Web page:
Herb Ritts

(Mostly about male photography.)

It begins with a mounted copy of this photo, which was secreted in Kirjasto Zwicky (the library condo) until Kim Darnell brought it to me and we hung it in a convenient place here on Ramona St. Unfortunately, I couldn’t recall who the photographer was and it was too large to scan in, so I resorted to describing it in the lgbt precincts of Facebook:

  (#1)

Notes: (1) I couldn’t take a photo of it with my cellphone, because I don’t have one. Please refrain from commenting on this fact.

(2) Kim was concerned that the phono was too racy for the public parts of the condo (note especially the moose-knuckle jumper, #2). But I used to have racy homoerotic calendars on display in public, and there’s a nicely phallic salt/pepper shaker in the mix, and collages just as racy as #1 (but short of actual genital exposure), so full steam ahead.

(3) In no time at all, Rod Williams supplied the crucial data: Herb Ritts’s “Jump, Paradise Cove, 1987”.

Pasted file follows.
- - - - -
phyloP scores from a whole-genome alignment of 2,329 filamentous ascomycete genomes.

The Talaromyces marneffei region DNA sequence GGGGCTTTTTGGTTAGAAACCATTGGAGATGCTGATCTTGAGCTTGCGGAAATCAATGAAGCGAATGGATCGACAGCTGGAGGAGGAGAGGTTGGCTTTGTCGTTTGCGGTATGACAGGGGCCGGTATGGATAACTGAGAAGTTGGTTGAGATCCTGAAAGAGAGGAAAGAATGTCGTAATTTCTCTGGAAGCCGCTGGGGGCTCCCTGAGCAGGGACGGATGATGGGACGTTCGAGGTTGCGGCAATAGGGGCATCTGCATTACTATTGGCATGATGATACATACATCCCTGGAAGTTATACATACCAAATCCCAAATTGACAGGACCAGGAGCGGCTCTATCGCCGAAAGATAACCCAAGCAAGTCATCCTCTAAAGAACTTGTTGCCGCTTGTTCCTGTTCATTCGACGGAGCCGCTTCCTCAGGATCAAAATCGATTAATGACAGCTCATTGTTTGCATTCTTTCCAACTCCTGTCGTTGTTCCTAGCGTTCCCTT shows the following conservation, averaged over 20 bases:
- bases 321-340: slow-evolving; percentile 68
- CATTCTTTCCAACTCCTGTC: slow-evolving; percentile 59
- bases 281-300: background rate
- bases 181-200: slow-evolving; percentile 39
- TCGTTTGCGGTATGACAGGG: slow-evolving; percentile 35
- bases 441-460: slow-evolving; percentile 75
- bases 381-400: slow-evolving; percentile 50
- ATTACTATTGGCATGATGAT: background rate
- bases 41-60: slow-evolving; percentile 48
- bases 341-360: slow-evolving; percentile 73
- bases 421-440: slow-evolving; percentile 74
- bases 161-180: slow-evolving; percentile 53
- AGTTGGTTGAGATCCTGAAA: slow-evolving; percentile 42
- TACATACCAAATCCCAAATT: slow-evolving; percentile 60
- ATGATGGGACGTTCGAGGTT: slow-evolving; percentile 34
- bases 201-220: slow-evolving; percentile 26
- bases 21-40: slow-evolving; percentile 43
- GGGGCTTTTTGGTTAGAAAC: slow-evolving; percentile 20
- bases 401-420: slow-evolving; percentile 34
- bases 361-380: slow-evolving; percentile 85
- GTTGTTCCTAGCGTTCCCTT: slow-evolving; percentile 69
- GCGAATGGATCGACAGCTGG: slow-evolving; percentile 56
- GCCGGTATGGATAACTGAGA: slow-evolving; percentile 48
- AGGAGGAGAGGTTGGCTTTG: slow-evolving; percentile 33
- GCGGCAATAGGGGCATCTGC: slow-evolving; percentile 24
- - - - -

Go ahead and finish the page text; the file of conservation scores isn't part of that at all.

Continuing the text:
(4) Aside from displaying four really hot bodies, the photo conveys the men’s great joy in the sheer physicality of their leaping.

(5) Although I’ve admired Ritts’s work (and sent postcard versions of a number of his photos to friends), I somehow have none of the book collections of his work and have mentioned him here only a few times, in passing. Remedy time.

The briefest of boiled-down Wikipedia sketches:

Herbert “Herb” Ritts Jr. (August 13, 1952 – December 26, 2002) was an American fashion photographer who concentrated on black-and-white photography and portraits, often in the style of classical Greek sculpture.

His work is often very carefully composed, balanced, indeed sculptural. But sometimes jokey or deliberately odd. And fairly early on he moved from fairly straightforward high-fashion photography to the display of celebrities, often in outrageous poses or settings.

A big part of his work features women, but here I’m focusing on his images of men, starting with his initial dip into celebrities: “Richard Gere, San Bernardino, 1977”, posed as a working-class lout:

  (#2)

Then three carefully constructed images from the 1980s, using models rather than celebrities: “Fred with Tires, Hollywood 1984”:

  (#3)

“Tony with Rope, Los Angeles 1986”:

  (#4)

and then #1.

Finally, the most sculptural image in this set, with two men from the San Francisco Ballet (Pierre-François Vilanoba and Yuri Possokhov) arranged so as to make a circle with their bodies, in “Pierre and Yuri, Los Angeles 1999”:

  (#5)

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